Neighborhood Schools and Neighborhood Inequality in Boston: A New Report

Posted: December 20, 2012 by Donna Bivens in Uncategorized

Can we stop focusing simply on transactional moves we see as winnable and start working for the transformation of the institutions that perpetuate suffering?      –john a. powell

In a side conversation at one of the early report backs on the school assignment process presented by the BPS, I shared my concern with my small group facilitator that in several of the plans there were no “high quality schools” in my “zone” in Roxbury.  With a smile he replied that in a few years, the whole complexion of my neighborhood would change including the quality of the schools. Other opinions he shared in our brief conversation let me know that while he was referring to the complexion in terms of race we were also talking about complexion in terms of class. It also let me know that he thought this was a good thing.

Needless to say, it gave me pause and clearly revealed that he and I  had very different assumptions and hopes for the future of the city. It was only at a recent presentation by Dr. James Jennings entitled  Neighborhood Schools and Neighborhood Inequality in Boston, Massachusetts: Key Questions and Issues for Community Organizing* that the concerns that brief exchange raised for me got focused and reflected on in current conversations about equity, access and excellence “then and now”.

The report lifts up three indicators that have been shown to impact academic excellence and maps where Boston has tremendous inequities:

  • Income / Poverty
  • Health disparities / food insecurity
  • Housing instability

It maps tremendous inequities in Boston around these indicators and  raises excellent questions and concerns about the barriers to equitable neighborhoods school when such neighborhood inequities exist.

It offers four strategies for addressing these inequities. Most relevant to the mission of BBDP,  it suggests adopting, supporting, and mobilizing around “a theory of change for improving low performing public schools and the raising of the academic achievement of children and youth which acknowledges inequality, and the history of racial inequality”.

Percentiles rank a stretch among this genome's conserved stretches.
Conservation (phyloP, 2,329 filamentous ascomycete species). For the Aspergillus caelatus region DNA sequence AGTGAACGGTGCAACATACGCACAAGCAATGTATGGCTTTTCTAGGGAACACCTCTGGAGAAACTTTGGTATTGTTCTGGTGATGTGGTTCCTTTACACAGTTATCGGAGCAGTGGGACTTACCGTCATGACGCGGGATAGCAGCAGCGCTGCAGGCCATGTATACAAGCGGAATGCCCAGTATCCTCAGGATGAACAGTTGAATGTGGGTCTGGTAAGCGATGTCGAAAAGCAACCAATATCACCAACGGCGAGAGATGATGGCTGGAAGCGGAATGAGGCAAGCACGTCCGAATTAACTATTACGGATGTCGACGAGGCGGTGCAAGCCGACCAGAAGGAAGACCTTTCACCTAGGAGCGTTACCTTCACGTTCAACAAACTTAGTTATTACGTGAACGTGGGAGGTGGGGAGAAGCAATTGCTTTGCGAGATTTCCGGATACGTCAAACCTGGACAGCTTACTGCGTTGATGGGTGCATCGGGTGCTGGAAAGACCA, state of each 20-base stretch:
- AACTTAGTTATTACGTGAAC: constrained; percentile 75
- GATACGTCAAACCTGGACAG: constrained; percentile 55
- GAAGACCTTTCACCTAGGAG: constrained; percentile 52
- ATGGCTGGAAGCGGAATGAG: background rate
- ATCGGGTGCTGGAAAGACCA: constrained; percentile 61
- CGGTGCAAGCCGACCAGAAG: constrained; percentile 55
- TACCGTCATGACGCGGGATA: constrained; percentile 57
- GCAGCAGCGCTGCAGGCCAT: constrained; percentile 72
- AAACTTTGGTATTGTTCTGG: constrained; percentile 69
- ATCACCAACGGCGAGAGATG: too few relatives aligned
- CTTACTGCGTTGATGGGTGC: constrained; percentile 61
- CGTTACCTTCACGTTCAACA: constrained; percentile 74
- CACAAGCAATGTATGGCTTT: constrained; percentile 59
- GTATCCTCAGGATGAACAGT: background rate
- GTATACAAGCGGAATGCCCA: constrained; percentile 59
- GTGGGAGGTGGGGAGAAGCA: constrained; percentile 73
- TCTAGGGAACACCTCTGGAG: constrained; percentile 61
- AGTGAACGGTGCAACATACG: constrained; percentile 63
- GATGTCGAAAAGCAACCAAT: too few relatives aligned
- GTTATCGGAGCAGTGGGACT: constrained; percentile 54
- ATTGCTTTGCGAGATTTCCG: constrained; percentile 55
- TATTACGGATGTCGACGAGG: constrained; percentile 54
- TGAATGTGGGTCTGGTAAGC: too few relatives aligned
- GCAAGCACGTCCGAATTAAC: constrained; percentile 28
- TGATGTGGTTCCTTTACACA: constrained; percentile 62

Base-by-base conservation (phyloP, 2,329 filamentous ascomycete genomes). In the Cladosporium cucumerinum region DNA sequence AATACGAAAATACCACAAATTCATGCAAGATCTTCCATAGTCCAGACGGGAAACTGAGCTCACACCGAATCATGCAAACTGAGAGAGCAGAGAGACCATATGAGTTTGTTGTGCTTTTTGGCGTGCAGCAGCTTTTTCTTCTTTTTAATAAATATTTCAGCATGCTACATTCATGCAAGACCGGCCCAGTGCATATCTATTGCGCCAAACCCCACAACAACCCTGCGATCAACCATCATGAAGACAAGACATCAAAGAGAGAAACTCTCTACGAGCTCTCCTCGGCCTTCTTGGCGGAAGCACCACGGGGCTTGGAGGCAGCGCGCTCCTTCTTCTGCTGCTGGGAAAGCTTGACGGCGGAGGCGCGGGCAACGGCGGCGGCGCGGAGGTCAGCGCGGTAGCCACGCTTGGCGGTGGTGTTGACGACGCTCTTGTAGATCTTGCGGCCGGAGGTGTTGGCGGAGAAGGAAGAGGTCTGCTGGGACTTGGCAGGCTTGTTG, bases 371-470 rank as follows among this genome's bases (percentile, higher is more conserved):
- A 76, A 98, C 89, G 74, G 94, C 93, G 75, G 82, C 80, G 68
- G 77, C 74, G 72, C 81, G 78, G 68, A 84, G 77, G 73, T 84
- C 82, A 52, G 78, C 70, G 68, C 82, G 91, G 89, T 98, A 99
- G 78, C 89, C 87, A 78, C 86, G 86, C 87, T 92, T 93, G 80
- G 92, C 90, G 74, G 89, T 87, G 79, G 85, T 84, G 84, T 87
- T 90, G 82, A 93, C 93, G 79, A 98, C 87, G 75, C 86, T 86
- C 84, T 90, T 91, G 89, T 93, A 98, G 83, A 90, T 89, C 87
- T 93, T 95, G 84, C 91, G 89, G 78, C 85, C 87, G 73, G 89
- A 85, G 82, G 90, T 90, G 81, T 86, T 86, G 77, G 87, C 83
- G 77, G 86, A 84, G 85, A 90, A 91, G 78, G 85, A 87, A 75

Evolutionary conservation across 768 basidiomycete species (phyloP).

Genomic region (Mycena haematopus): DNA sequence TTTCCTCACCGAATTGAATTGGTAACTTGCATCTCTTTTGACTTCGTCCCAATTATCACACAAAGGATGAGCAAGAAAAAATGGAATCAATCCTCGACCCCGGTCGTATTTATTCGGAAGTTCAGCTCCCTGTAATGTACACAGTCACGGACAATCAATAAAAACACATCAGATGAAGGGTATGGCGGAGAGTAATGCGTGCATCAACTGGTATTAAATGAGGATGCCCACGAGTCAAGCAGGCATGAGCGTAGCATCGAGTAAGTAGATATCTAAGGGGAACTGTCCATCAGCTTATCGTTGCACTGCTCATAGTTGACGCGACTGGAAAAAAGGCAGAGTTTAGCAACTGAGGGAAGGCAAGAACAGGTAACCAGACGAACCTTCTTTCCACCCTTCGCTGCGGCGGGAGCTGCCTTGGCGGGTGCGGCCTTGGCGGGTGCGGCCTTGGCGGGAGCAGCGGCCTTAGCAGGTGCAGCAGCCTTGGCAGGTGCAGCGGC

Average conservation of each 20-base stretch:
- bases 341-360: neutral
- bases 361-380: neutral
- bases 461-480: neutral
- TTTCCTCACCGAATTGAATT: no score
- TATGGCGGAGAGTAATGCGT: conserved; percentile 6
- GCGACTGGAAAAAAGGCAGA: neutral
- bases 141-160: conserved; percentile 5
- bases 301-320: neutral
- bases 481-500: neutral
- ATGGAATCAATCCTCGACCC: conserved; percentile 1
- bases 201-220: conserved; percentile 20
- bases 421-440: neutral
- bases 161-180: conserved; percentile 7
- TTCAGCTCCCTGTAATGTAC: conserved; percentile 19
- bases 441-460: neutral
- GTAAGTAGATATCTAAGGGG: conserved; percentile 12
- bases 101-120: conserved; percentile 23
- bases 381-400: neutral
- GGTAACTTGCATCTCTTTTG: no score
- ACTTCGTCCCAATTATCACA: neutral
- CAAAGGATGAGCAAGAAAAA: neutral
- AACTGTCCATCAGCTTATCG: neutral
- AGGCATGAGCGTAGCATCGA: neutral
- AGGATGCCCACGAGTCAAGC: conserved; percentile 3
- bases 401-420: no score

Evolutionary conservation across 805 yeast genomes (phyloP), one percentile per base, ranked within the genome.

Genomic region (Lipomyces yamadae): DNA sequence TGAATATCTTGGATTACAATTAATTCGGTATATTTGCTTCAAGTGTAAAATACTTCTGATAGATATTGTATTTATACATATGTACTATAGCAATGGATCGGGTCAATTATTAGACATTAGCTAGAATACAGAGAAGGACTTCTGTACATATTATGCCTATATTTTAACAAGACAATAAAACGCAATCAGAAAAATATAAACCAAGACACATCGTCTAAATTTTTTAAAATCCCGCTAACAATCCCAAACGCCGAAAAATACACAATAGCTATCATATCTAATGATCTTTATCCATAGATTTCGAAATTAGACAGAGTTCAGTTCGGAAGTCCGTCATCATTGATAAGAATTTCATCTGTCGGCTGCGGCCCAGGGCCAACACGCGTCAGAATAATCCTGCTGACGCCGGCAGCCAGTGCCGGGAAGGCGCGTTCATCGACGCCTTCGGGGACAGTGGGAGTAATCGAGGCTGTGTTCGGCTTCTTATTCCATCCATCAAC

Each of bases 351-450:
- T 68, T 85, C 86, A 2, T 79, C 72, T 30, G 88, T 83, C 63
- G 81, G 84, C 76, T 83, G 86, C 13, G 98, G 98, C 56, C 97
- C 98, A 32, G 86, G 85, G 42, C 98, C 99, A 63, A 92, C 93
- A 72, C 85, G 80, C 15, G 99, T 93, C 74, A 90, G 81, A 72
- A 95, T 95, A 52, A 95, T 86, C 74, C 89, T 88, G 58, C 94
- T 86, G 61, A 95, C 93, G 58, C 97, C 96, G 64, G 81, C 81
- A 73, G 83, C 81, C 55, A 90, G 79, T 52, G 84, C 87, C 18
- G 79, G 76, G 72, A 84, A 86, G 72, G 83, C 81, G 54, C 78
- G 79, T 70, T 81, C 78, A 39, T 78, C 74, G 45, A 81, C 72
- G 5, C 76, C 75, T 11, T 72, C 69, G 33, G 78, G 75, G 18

IN BBDP’s work, it is sometimes said among those who felt wounded by the busing/desegregation crisis that “it destroyed our neighborhood”. Some version of this came from people of all races, in all communities. On the other hand, many pointed out that great gains were made as desegregation itself gave access to jobs and other resources to many who had previously been excluded by race or class. Both are true and largely influenced by where we each stand in the race and class divide.

For very complex reasons, our city and nation have for some years been on a march toward an ever widening wealth and power gap and towards greater segregation and less democracy. What movements in the other direction have taught us is that unless there are specific interventions toward democracy and inclusion that trend continues. These other interventions cannot just include acting against something, they have to be grounded in acting for something.

As we think about current reform efforts, the question of what kind of city do we want and for whom must be prominent in our exploration. This report by Dr. Jennings helps us widen the conversation.

My facilitator’s off-the-record comments were his personal opinions.  There are many –perhaps a majority– in BPS, in city government, in schools, in neighborhoods  who want something different—who are committed and working to address neighborhood inequality at the root.  Even within each of us there are often competing directions on the democratizing/anti-democracy tension. We have to struggle with ourselves and each other—such struggle is at the heart of democratic process.

Dr. Jenning’s report raises many of the issues we must address and the questions we must face if we are going to support a school system and a city that works for all of us. That gives all our children—including people of color and impoverished children—a chance and the resources to reach their highest potential. This is the time to come together to find democratic processes to take the school system and our other institutions in the other democratizing direction. The answers are out there. We have a historical as well as innovative new ideas to draw on to educate all our children if we solidify what public will we have to do so.

* the full report has not been completed but click here to see a presentation on it.

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